What is the Meaning of the Term Consultation?
The term ‘consultation ‘implies meeting or conference of two or more persons or impact of two or more minds in respect of a topic in order to enable them to evolve a correct or at least satisfactory solution of a problem. It is a discussion between people before a decision is taken.
Therefore, consultation is a process which requires the meeting of minds between the people/parties to consultation on material facts to come to a right conclusion.
Consultation is one of the technique through which affected interest may participate in the real making process. It is a safeguard against misuse of legislative power by the executive authorities. Consultation postulate full and effective deliberation, exchange of mutual viewpoints, meeting of minds examination of relative merits of the other point of view. consultation is such a state that generate greater confidence of the persons who may be affected by an action that may be taken by the authority.
Types/kinds of Consultation
In England, before the making of subordinate legislation consultation is considered mandatory according to some eminent jurists there are are two types of consultation -
(1) Ordinary Consultation; and
(2) Extraordinary Consultation
Ordinary types of consultation – Ordinary Consultation can also be divided into two categories -
1) Individual objections and
2) Consultation with specified interests
So far individual objection is concerned generally consultation of this kind are by statutory provision for e.g factory laws. the proposed regulations are required to be published, objections are invited an opportunity of hearing is given to the affected person. In case of consultation with specified interests, the minister is required to consult specified interest before he makes the regulation. generally, these specified are statutory advisory bodies or local authorities. Extraordinary types of consultation –this consultation can be subdivided into two categories -
(1) Preparation by affected interests and
(2) Approval by the statutory body
In case of preparation by affected interests the power to draft regulation is delegated to the individual or group and minister has authority to confirm or approve it .for eg .under factory laws, Matter regarding cleanliness, ventilation, and general health is delegated to the occupier of the factory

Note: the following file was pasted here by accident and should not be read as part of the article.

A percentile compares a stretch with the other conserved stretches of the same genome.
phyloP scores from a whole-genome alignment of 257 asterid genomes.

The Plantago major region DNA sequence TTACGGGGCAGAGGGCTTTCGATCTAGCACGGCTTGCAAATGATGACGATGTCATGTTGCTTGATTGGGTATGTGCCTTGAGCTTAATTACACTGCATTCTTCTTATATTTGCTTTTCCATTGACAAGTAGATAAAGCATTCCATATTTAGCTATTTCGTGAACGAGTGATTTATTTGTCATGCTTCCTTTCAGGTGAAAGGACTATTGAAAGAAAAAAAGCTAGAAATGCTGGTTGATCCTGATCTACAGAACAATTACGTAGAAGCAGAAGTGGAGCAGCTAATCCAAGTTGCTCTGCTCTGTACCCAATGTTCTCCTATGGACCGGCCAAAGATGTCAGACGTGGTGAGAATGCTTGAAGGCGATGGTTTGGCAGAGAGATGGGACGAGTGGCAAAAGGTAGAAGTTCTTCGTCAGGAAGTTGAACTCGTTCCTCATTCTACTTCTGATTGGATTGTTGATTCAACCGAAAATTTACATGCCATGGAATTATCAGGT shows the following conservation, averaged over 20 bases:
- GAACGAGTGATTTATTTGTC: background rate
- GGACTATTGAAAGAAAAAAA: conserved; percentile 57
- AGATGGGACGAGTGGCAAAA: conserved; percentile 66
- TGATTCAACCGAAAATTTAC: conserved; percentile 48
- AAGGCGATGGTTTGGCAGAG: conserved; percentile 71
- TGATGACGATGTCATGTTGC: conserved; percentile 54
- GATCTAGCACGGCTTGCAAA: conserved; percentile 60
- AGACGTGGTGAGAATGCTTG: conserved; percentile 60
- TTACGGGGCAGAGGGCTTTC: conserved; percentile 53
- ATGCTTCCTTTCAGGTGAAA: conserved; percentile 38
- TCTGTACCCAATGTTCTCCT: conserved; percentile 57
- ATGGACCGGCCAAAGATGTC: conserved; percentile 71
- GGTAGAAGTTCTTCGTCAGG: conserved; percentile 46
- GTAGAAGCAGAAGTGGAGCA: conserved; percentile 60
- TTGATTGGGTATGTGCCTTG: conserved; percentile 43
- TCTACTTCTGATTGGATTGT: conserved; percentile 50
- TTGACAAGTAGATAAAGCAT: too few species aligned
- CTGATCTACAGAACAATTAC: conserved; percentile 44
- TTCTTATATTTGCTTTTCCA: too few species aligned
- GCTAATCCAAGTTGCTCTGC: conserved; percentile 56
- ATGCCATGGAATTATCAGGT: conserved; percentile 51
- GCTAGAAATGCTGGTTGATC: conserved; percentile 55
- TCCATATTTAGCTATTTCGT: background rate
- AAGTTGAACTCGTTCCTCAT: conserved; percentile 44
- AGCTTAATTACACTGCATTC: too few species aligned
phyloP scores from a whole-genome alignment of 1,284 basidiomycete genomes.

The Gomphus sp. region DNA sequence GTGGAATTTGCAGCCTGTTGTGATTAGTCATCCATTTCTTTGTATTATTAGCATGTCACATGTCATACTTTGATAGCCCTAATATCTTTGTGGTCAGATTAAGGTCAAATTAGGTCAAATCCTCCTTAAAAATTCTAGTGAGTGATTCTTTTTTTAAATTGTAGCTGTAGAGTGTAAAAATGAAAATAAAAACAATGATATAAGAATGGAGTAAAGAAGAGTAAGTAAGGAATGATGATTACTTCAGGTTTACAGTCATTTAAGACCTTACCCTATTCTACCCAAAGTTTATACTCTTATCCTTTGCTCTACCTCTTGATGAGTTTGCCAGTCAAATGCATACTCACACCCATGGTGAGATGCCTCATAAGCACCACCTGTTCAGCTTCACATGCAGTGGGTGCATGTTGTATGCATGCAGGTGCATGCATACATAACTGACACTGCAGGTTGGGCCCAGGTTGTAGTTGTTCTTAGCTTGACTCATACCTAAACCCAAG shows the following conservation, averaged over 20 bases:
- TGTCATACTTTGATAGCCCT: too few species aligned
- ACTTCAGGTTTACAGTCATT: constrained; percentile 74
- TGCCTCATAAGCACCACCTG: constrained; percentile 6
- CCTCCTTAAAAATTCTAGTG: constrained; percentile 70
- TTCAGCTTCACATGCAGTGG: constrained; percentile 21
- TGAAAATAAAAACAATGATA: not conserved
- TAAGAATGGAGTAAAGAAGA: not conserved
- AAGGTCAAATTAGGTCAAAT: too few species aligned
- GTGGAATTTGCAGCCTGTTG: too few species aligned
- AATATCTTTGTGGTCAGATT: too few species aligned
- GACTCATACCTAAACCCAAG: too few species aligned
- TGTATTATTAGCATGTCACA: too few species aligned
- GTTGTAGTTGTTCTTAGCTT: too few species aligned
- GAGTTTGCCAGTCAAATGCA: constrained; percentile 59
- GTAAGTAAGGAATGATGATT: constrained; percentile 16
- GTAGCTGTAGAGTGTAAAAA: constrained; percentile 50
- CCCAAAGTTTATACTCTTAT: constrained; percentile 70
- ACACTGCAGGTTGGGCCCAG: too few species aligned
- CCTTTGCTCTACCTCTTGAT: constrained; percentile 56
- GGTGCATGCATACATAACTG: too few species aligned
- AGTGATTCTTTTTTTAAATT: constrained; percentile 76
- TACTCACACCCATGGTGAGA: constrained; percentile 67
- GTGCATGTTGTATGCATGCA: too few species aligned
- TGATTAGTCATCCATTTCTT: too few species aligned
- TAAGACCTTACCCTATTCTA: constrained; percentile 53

In case of approval by the statutory body, the report or the draft of regulation is submitted to the Statutes body by the minister and the report of that body is laid before parliament. In India, there is no general statutory provision requiring consultation with the affected interests in the making of delegated legislation. but some statutes specifically provide for consultation which fall under the following heads –
1) Official consultation – The rulemaking power is delegated subject to the stipulation that it is to be exercised in consultation with named official authority or agency
2) Consultation with Statutory bodies – In certain statutes, the lawmaking power is conferred on the central government which can be exercised after consulting the boards concerned.
3) Consultation with advisory bodies - Under some statutes advisory bodies are constituted to assist the central government or other subordinate authorities in farming rule
4) Draft rules by affected interests – in some case power to frame rules is directly conferred on the affected interests ,eg u/s 61 of the Indian mines acts 1961 , the power is conferred on the owner of a mine to frame and submit to the inspector of mines a draft of bye-laws for the prevention of accident and for the safety convenience and discipline of those employed in the mine .ultimately the draft rules may be approved by the central government after hearing affected interests.
1. Difference/Distinction Between A Court and Tribunal
2. What is Administrative Law and utility of Administrative Law
3. Discuss the Role of Administrative Law in a Democratic State?
4. Characteristics of Administrative Tribunal (Administrative Law)
5. What is an Ombudsman? Origin, Characteristics and Need/Importance of Ombudsman